Allen's Blog

Posts tagged ‘sports’:

Super Fight II: Muhammad Ali & Joe Frazier’s Rematch at Madison Square Garden

Ali-Frazier ticket stub

Sports photography was never my strong suit back in the day; I did far better with crime, politics, and the arts.

A few weeks ago, as part of a quiet afternoon at home, I was sorting through a box of memorabilia. Had I not come across this ticket stub for the Ali-Frazier rematch at Madison Square Garden, I don’t think I’d have remembered this assignment.

I grew up in a one-channel town during the early days of television, and if you weren’t of driving age, the Gillette Friday Night Fights was the most excitement you could hope for. So all those years later, the call to be ringside at the Garden myself was a very big deal.

Ali-Frazier rematch, Madison Square Garden, 1974

It was the one and only time I ever saw Ali (or Frazier) in action, but given the enormous and well-deserved attention given to his passing a few days ago, I wanted to share an image of what was called Super Fight II. Ali won in a unanimous decision.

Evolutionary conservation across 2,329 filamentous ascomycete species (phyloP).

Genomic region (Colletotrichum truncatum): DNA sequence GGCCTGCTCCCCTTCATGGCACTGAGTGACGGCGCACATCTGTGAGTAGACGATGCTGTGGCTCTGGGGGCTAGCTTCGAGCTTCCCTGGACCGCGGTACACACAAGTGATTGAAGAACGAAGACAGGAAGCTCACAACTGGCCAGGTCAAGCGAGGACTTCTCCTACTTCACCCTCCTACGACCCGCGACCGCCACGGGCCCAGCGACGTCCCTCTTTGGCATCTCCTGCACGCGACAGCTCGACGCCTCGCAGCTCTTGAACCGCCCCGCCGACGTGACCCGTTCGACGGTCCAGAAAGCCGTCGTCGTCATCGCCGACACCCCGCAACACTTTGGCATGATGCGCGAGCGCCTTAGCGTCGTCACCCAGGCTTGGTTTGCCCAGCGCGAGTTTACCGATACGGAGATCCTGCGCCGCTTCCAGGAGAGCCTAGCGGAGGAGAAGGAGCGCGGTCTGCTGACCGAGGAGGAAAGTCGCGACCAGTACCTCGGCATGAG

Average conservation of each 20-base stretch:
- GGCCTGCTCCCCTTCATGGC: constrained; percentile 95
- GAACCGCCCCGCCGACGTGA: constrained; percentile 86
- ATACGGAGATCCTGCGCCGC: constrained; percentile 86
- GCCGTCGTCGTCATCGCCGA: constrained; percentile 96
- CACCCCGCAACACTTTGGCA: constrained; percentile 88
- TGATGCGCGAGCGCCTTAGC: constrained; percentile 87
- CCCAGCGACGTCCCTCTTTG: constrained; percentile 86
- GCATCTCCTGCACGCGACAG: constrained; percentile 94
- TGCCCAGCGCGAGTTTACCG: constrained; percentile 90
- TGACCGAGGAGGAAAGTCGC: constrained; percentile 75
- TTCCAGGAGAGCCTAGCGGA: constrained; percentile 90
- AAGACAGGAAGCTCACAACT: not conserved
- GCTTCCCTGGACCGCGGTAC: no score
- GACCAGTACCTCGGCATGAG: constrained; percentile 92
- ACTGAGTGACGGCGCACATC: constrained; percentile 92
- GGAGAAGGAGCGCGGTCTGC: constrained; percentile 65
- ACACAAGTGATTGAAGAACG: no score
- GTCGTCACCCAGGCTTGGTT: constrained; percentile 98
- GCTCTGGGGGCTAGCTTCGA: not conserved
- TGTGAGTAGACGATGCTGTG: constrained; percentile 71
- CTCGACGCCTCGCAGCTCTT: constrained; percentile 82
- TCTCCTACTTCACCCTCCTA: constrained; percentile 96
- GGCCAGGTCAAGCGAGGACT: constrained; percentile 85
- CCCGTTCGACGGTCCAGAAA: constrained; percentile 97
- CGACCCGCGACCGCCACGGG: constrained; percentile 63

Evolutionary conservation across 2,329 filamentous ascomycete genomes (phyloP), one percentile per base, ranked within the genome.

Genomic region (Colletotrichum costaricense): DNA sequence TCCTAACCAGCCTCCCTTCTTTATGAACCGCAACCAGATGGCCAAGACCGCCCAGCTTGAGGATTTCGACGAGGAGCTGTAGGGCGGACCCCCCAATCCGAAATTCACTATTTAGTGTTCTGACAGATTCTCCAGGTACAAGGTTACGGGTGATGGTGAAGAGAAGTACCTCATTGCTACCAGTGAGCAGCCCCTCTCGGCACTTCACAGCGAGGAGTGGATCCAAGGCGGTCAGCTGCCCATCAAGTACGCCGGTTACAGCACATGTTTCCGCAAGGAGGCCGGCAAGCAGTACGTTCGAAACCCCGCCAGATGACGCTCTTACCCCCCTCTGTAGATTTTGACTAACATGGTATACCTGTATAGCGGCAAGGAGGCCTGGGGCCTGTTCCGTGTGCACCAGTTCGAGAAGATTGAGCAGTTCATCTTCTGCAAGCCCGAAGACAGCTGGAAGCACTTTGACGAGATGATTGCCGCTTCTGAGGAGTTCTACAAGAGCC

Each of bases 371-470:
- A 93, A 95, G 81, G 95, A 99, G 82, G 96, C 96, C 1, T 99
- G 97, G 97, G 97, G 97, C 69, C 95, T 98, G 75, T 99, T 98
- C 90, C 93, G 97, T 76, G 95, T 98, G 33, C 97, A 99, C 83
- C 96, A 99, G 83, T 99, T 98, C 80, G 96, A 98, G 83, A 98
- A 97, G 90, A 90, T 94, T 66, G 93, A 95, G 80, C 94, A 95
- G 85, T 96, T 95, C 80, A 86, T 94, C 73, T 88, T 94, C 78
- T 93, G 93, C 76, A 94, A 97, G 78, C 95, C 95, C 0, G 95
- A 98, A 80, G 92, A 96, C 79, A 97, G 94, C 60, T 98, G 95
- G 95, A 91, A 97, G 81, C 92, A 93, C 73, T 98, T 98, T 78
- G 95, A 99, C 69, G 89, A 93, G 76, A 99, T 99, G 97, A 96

Lastly, and not to be missed, this 2014 post at The Guardian collects some of the greatest images of Muhammad Ali.

The “Other” Competitors at the U.S. Open

Early 80s Nikon ad (scanned by Esox lucius @ MFLenses.com)

When Canon first decided to get really competitive in high-end SLR cameras and lenses, a field totally dominated by Nikon and long before the digital era, some marketing genius realized that those white barrels on long lenses would stand out both on television and to the crowds at sporting events. And that helps sell gear.

I know that there are those who maintain it’s all about the fact that white reflects, rather than absorbs, heat and that this better protects some of Canon’s lens elements.

I prefer to see it as a way to literally improve Canon’s visibility in the pro photographic marketplace. And it worked. The lenses were (and are) great, and after a while it seemed that there was a sea of white telephotos and the occasional Nikon interloper at the Super Bowl, the World Series, etc. It’s no secret or accident that Nikon did a great job of matching or beating the competition (I’m a Nikon shooter for a full 50 years), and I still find myself taking a quick survey whenever TV coverage provides a view of the still photo corral at a major event.

Canon L lenses at the 2013 US Open

That was the case during the semis of the U.S. Open this week in New York. Late in the match, there was about a ten-second cutaway when the announcers were calling attention to the fact that all photographic eyes were on Djkovic just before the victory that would put him in the finals. With always-helpful TiVo, I froze the scene and did a quick and totally unscientific lens count — at that moment, at least, the results were 7-5 in Canon’s favor. Of course, had CBS’s camera panned a bit left or right, the numbers might easily have been reversed.

The only point here is that competition is healthy on and off the court.